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Embracer Q3 Results Lower Than Expected, Boosted by ‘Lord of the Rings’ Licensing Revenue

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Lord of the Rings” owner Embracer revealed its Q3 results were boosted by licensing revenue from the Tolkien IP despite being lower than expected overall.

Embracer, a Swedish gaming conglomerate who snapped up the rights to “Lord of the Rings” two years ago, has undergone a severe restructuring program over the past year, which has seen the company shut down or dispose of dozens of games studios and titles and lay off hundreds of staff, resulting in aftershocks that have reverberated throughout the games industry.

Its latest report, published Thursday, the company revealed it had cut 8% of its global workforce. That number likely does not include those working on a freelance basis.

Despite this, Wingefors admitted the company is unlikely to reach its target of lowering its net debt to SEK 8 billion ($761 million) by March 31. He warned that Embracer still has “a few larger structured divestment processes ongoing that could strengthen our balance sheet.”

Embracer, led by CEO Lars Wingfors, houses its stable of Tolkien IP, which also includes “The Hobbit,” in Middle-earth Enterprises, under its Entertainment and Services division. The latest report noted this division had delivered a year-on-year net sales growth of 12%.

According to Wingfors, this was largely due to the “stronger than expected” revenues from “Lords of the Rings” licensing, including the Magic the Gathering trading card game, continuing performance of two Warner Bros.’ Peter Jackson trilogies and a new PC/Console game, “Return to Moria.”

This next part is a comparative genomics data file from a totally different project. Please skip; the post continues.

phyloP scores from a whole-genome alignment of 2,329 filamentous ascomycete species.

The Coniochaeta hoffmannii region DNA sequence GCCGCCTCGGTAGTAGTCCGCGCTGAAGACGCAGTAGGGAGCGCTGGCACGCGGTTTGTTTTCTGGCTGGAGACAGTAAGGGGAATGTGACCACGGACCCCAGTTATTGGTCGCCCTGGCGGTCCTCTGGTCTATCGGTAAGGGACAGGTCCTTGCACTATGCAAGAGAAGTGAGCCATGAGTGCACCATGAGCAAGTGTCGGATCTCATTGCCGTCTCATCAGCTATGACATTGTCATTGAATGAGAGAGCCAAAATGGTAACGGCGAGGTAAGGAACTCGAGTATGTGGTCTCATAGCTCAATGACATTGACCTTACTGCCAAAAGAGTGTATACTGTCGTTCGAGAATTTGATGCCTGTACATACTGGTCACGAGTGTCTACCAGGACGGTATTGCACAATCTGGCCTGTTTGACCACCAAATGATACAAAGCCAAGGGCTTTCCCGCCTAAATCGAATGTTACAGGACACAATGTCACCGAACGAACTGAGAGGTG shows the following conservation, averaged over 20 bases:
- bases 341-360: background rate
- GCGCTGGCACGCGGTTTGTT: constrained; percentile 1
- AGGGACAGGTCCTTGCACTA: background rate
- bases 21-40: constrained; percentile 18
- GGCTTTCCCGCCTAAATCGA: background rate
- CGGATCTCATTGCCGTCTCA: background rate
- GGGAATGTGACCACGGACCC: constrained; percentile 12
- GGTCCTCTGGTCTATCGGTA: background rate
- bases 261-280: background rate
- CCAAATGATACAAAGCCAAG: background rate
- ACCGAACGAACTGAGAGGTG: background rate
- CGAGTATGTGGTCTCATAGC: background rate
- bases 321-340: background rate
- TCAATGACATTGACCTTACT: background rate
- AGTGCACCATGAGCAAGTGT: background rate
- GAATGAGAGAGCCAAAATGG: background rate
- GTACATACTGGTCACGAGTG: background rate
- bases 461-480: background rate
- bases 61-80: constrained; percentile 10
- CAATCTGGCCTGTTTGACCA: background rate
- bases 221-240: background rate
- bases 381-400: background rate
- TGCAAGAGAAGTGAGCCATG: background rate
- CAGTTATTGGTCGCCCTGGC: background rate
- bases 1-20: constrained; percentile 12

Wingefors also said the company is eyeing the upcoming theatrical release of animated prequel “The Lord of the Rings: The War of the Rohirrim,” which is set for Dec.

According to Reuters, Embracer’s overall adjusted operating profit for Q3 of SEK 2.15 billion ($204.40 million) fell marginally below forecasts despite representing a 7% rise year-on-year. Overall net sales at Embracer increased by 4% year-on-year to SEK 12 billion ($1.1 billion)

Prior to initiating its restructuring program, Embracer had been on a multi-year spending spree, buying up dozens of games studios and entertainment properties including comics publisher Dark House, distributor Anime Ltd, the “Tomb Raider” franchise and of course, Middle-earth Enterprises, which gave them “Lord of the Rings.”

The Q3 results showed that despite closing the deal for Middle-earth Enterprises with former owner The Saul Zaentz Company in Aug. 2022, Embracer was still making payments on it last winter. The latest report stated that SEK 1.9 billion ($185 million) left Embracer’s coffers in Q3 in respect of deferred consideration for both Middle-earth and Tripwire Interactive, which it acquired from Saber Interactive along with other subsidiaries in the same period.

Embracer paid $395 million for Middle-earth in 2022, a much lower sum than some had predicted for the beloved franchise.